Second Rule Of Boat Club – No, Seriously, it’s bloody freezing out there.

So, at the end of the last episode, I’d just received a call from a Welsh policeman.

Turned out that my mate Anup had lost his rucksack, wallet and phone but some kind soul had handed them in to the police. P.C Ivor Thereslovely said they were trying to get hold of him by phoning the numbers on his mobile. The poor bloke was discovering that most of Anup’s friends were either away, out of phone coverage range or had no idea where he was. I’m not actually sure what happened in the end. No doubt, I’ll find out.

So we got to the ferry terminal in Gourock. Then we turned round and went to the other terminal for the other ferry – the one we actually had tickets for – which seemed wise. CalMac obviously have money for bigger signs.

Actually getting on the water was almost too much for Sophie. Her smile had expanded so far across her face I was concerned it would meet at the back of her head. Ralph’s description of his house as “needing some work” seemed fair. Luckily, our plans only required somewhere to sleep, somewhere to eat, somewhere to sit still while drinking heroically and a bathroom.

Dunoon is quiet. Properly quiet. You don’t realise how noisy Manchester is until you’re in a town where the sound of a car engine makes you jump. Sophie was amused by the kids who stole the left shoe from one of their number, flung it over the fence onto the bowling green then shouted to the poor lad when he went to retrieve it to take his other shoe off so as not to damage the grass, which he did. Not exactly like the kids round our way.

Due to my feeling ill and the other two drinking all night, Tuesday was somewhat subdued. Ralph cooked an amazing French onion soup which was about all any of us could keep down.

Wednesday, and Sophie and I trekked off to Glasgow for the day. The poor lass was subjected to a 90-word-a-second guided tour of my old stomping grounds. Glasgow also seems to be mostly clothes and “stuff” shops now. All my favourite record shops are there, I think, although I didn’t get to a point where I could check for Echo Records on Byres Road. Sophie was smitten with the Kibble palace in the Botanic Gardens – a Victorian hothouse for tropical and exotic plants. She was although rather taken with my Auntie’s flat near Kirklee although disappointed no cats were in attendance.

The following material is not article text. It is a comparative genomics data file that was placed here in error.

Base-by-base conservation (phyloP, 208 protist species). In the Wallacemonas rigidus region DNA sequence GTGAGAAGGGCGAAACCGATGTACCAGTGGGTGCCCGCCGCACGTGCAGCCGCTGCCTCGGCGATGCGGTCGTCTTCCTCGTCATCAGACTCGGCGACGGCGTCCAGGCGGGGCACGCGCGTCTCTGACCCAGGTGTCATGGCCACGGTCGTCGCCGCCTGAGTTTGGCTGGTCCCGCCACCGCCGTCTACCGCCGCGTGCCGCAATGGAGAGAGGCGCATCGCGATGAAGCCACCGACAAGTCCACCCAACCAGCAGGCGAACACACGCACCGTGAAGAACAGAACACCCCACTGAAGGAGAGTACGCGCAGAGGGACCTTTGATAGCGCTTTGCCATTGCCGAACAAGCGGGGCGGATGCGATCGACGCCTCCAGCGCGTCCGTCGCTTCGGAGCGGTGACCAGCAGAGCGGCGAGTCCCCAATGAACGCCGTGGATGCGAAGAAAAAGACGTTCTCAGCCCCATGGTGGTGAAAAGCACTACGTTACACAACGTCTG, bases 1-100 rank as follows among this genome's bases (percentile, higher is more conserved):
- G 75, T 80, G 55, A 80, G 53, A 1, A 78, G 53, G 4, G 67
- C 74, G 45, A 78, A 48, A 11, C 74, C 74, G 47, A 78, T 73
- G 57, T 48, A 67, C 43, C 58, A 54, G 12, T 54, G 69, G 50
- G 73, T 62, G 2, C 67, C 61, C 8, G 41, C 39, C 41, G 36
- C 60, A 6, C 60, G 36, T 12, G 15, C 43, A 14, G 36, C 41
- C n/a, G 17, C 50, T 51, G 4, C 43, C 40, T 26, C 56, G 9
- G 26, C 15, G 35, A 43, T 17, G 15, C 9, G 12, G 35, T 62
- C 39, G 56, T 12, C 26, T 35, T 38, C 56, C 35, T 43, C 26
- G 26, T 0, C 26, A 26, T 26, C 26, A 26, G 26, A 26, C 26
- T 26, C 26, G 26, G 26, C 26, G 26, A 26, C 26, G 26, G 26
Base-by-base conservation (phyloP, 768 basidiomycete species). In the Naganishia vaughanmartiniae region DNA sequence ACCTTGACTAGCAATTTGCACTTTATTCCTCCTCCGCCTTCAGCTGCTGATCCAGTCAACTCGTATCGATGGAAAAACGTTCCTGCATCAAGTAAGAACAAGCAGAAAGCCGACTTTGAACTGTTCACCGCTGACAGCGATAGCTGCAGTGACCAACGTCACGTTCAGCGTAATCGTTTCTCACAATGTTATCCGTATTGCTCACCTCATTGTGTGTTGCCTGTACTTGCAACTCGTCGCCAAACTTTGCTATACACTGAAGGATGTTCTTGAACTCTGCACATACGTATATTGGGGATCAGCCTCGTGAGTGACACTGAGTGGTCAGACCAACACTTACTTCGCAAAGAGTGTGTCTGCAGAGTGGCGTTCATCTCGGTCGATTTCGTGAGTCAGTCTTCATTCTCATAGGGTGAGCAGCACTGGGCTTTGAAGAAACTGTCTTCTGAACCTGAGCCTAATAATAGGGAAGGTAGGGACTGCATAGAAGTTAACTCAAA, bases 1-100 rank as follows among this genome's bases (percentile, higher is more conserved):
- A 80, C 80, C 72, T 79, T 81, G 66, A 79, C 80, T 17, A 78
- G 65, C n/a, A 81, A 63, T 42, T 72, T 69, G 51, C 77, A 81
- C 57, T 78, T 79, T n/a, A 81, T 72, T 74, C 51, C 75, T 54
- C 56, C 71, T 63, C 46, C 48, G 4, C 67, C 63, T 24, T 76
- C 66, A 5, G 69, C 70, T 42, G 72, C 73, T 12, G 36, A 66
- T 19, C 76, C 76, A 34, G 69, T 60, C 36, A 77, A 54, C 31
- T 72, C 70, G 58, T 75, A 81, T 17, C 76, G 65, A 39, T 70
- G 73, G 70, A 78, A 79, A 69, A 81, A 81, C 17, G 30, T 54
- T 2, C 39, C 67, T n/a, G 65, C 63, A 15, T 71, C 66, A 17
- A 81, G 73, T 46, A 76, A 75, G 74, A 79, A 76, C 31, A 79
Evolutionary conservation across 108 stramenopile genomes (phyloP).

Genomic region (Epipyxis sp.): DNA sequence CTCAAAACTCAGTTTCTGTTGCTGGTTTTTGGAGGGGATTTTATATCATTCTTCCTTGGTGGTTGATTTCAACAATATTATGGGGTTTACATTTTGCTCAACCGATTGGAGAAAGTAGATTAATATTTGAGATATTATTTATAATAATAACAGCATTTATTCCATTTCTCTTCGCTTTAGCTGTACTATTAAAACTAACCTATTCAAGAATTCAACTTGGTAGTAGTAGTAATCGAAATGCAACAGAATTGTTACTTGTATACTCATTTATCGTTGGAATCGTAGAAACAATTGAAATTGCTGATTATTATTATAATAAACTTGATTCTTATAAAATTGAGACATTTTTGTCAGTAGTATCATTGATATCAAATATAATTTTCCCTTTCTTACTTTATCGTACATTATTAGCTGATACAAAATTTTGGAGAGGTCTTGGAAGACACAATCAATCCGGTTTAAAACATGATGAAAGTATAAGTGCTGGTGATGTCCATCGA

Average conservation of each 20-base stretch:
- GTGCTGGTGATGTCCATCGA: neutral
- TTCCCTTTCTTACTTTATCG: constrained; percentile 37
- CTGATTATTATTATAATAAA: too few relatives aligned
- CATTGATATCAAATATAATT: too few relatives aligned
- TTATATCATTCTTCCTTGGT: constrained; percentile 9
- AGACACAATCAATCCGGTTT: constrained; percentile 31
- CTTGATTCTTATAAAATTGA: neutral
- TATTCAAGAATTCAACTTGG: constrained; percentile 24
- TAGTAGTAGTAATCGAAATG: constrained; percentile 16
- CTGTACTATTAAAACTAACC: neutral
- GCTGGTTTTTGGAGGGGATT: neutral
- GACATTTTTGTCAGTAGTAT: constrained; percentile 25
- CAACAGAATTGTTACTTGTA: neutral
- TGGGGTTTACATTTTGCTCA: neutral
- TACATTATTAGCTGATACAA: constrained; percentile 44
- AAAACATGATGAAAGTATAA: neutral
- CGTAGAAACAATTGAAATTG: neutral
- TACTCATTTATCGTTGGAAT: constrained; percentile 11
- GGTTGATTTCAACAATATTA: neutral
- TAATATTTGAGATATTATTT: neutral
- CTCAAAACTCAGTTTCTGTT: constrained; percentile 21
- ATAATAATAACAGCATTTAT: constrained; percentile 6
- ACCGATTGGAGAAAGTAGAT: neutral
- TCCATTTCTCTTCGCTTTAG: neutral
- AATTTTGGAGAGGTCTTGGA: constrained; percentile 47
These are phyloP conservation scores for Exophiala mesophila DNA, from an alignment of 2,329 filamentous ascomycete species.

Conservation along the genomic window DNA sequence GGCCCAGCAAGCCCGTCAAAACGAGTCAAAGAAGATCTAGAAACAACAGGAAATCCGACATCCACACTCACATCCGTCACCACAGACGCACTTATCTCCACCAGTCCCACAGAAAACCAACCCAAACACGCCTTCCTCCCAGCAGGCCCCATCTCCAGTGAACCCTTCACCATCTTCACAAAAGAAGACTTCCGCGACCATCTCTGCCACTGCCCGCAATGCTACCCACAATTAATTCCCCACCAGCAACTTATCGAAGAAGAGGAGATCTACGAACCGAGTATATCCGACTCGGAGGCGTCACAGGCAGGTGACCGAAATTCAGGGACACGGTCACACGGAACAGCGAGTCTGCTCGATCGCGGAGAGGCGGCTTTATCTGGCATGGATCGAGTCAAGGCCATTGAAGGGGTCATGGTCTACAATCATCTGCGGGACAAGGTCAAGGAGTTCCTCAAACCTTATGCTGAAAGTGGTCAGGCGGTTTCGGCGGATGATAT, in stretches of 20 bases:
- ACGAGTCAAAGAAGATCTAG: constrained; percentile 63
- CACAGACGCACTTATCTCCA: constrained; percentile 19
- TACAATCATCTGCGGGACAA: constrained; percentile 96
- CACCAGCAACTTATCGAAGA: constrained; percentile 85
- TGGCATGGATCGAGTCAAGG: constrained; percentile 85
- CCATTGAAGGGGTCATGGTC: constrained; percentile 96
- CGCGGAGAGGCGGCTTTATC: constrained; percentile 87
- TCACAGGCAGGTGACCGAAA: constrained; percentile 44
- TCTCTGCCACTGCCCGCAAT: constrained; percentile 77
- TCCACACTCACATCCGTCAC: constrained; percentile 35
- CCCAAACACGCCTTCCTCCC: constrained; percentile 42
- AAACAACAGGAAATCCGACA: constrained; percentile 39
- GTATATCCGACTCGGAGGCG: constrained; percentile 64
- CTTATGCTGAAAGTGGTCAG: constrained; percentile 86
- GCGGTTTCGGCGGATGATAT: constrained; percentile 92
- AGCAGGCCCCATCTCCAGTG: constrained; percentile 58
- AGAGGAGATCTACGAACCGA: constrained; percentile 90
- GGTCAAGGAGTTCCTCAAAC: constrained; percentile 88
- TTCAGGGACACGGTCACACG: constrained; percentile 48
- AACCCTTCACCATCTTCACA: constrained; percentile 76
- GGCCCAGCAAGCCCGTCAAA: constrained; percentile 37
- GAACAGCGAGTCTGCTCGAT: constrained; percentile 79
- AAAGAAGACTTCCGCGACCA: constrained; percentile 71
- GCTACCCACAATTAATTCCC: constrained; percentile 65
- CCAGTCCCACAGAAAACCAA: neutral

Personally, I was just excited to smell the Underground again. Billy Connolly said he always felt that he was home when his feet touched the platform at Central Station. I know what he means, but I think that the smell of electricity and dust that hangs off the underground is what does it for me.

Back to Ralph’s and a trip to McClures Bar. It was absolutely and in no way an excuse to watch the Football – hooo no. Just so HAPPENED that we went to a pub and it HAPPENED to have the telly on and we INCIDENTALLY watch the mighty Scots kick the Austrians off the park. Or something.

So to Thursday and the sailing. Cards on the table, much as I like the idea of sailing and romantically being out on the water, alone amidst the elements, the actual “doing it” part scared the bejesus out of me. A little part of me was secretly relieved that the weather had been too nice for sailing all week.

i’ll just repeat that




On Thursday, Ralph had decided that we were going out come hell or … well, regardless of conditions, so off we went. Much to my surprise, once I was out on the water and realised it WASN’T compulsory to fall in, I absolutely loved it. Ralph is an expert on a boat and manages to pass his enthusiasm on when he’s explaining the intricacies of reading the sea and positioning the sails to use the wind to the best effect. Sitting on the yacht in the middle of the Firth of Clyde, with my beloved Sophie and my fine friend, engines off and not a sound to be heard was one of those perfect moments I expect to flash through my mind when I’m breathing my last.

All too soon, we had to head back to harbour. Quietly humming “Westering home” to myself, we tied the boat up while I tried to work out which organs I could sell to get one of my own.

After another night of wine and photos, it became Friday morning and time to leave. The drive down the west coast was as gorgeous as on the way up and even Sophie’s attempt to drive us sideways across a roundabout didn’t spoil it.

Coming back to Manchester wasn’t the usual post-holiday buzz where you’re glad to be back where you belong. I think I can speak for Sophie, too – we both felt home was (or should be in the near future) by a shoreline many hundreds of miles away.